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Homebrew (Beer, Not Injectables)

Anybody here into making their own brew at home? I just bought a kit online and could use any tips you guys can offer

[quote]slimjim wrote:
Anybody here into making their own brew at home? I just bought a kit online and could use any tips you guys can offer[/quote]

I have always wanted to but never have. I hope you get some responses.

http://www.T-Nation.com/tmagnum/readTopic.do?id=1518313&pageNo=0

I haven’t brewed in a few years but I seem to remember lifticus had some info posts in here.

Number 1 rule is keep it clean, sterilise the bejesus out of everything with Sodium metabisulfite, including your hands.

Make sure fermentation has completely stopped before bottling, or the beer tastes funny and your bottles may explode.

Use finings and get a second barrel, after the initial fermentation put in the finings let the barrel sit for 24 hours then siphon it into the new barrel, let it sit for another 24 hours, it reduces the amount of sediment by at least half.

Don’t be tempted to crack into too soon, I always find the kits take at least 6 weeks after bottling to develop full flavour and head.

I just got a kit also, I don’t have any experience yet but found this online book. I read it and really get the impression this guy knows what he’s talking about.

http://www.howtobrew.com/section1/chapter2.html

this is an organic brew web site, which I don’t really care about the organic part…it’s got a good step by step article with lots of pictures.

http://www.breworganic.com/tips/virtual_class.htm

hope that helps! good luck! let us know how your first batch turns out.

I stopped after I put on 15 ibs around the middle. The temptation of large quantities of good strong beer laying around all the time was too much. My fellow homebrewers in the area were not much help either!!

If you can find a supply shop in the area the owners are usually a wealth of information and ideas.

Used to brew back when I lived in Texas. Still got one last bottle of “Goatbomb” barleywine left.

A couple more tips.

Start hoarding 22 oz and larger bottles. Larger bottles = less sterilizing/cleaning. But I’d avoid corked champagne or Belgian ale bottles in the beginning - getting a good seal with a cork consistently isn’t that easy.

Bottles with long narrow necks are easier to cap without cracking them. The most convenient type are bottles with spring-loaded ceramic caps such as from Fischer or Grolsch. You just need to replace the rubber seal when it dries out after a year or two.

Because the wort can rise very rapidly when boiled (especially with higher-gravity brews) use a vastly oversized pot and do it somewhere you can deal with a spill if you need to. Outdoors over a propane burner was my choice.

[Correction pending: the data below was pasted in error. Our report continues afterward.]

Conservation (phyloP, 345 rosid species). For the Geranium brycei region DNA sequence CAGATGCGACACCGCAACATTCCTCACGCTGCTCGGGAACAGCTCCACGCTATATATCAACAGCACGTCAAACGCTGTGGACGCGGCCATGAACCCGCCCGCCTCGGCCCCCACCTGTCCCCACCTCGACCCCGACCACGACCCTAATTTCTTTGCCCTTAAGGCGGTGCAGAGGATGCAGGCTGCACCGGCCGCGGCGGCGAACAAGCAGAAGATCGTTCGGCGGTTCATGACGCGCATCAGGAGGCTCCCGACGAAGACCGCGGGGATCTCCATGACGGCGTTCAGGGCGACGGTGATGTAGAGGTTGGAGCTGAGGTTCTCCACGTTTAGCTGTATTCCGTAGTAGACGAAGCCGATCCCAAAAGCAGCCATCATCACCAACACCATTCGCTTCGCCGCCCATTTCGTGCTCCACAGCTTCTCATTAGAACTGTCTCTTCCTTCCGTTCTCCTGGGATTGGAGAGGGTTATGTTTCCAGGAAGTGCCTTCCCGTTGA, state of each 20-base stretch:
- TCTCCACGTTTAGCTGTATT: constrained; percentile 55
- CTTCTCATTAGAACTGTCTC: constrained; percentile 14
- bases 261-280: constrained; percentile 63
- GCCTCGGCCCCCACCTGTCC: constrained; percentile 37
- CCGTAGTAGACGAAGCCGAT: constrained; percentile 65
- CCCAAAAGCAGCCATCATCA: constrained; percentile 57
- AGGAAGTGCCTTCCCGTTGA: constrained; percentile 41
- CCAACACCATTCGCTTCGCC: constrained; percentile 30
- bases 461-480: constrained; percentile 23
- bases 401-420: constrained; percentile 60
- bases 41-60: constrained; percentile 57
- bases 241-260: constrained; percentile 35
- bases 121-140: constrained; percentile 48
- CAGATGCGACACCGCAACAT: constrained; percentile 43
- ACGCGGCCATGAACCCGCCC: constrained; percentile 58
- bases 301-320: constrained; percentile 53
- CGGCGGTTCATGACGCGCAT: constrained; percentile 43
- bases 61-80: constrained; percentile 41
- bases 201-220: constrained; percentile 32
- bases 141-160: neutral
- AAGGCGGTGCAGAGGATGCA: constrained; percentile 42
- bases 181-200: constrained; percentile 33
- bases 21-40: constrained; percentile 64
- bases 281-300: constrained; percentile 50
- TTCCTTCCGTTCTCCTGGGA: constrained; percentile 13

go to www.morebeer.com.

It is a great site for kits, equipment and tips.

I also recommend mucho sterilization, although, you don’t have to obsess so much over it that you don’t brew. Just follow the directions that come with the cleaning stuff and you’ll be fine, keeping in mind that up until the mid-20th century, they were making beer without sterilizing the equipment. Don’t be lax about it either.

I ferment in a 6 gallon, food-grade plastic bucket with an air lock until the bubbling has ceased. Then, I siphon-transfer it to a glass carboy (big bottle), also with an airlock. I let it sit until the sediment has settled. Then I siphon it back into the plastic that already has a mixture of a little water (previously boiled then cooled to room temp) and corn starch. This puts the carbonation in the beer.

If you can use some chilled wort that you saved from the brew, you will be better off, but I haven’t gotten the nerve up to try that. Once you’ve siphoned into the bucket, you then siphon it off into the bottles (unless you are kegging it), cap them and wait.

I’ve found 3-4 weeks of sitting in the bottles in a dark closet works very well if you’re brewing an ale. (Btw, I recommend you only try ales until you’ve gotten the feel for brewing).

Other types of beer require more diligence in the fermentation process, like temperature control, additives, etc. I really want to brew a Pilsener, but I don’t yet have a way to keep my fermentation temps within the range needed.

Have fun and good luck,
DB

Thanks for the info and tips guys, I’m really looking forward to this…I love beer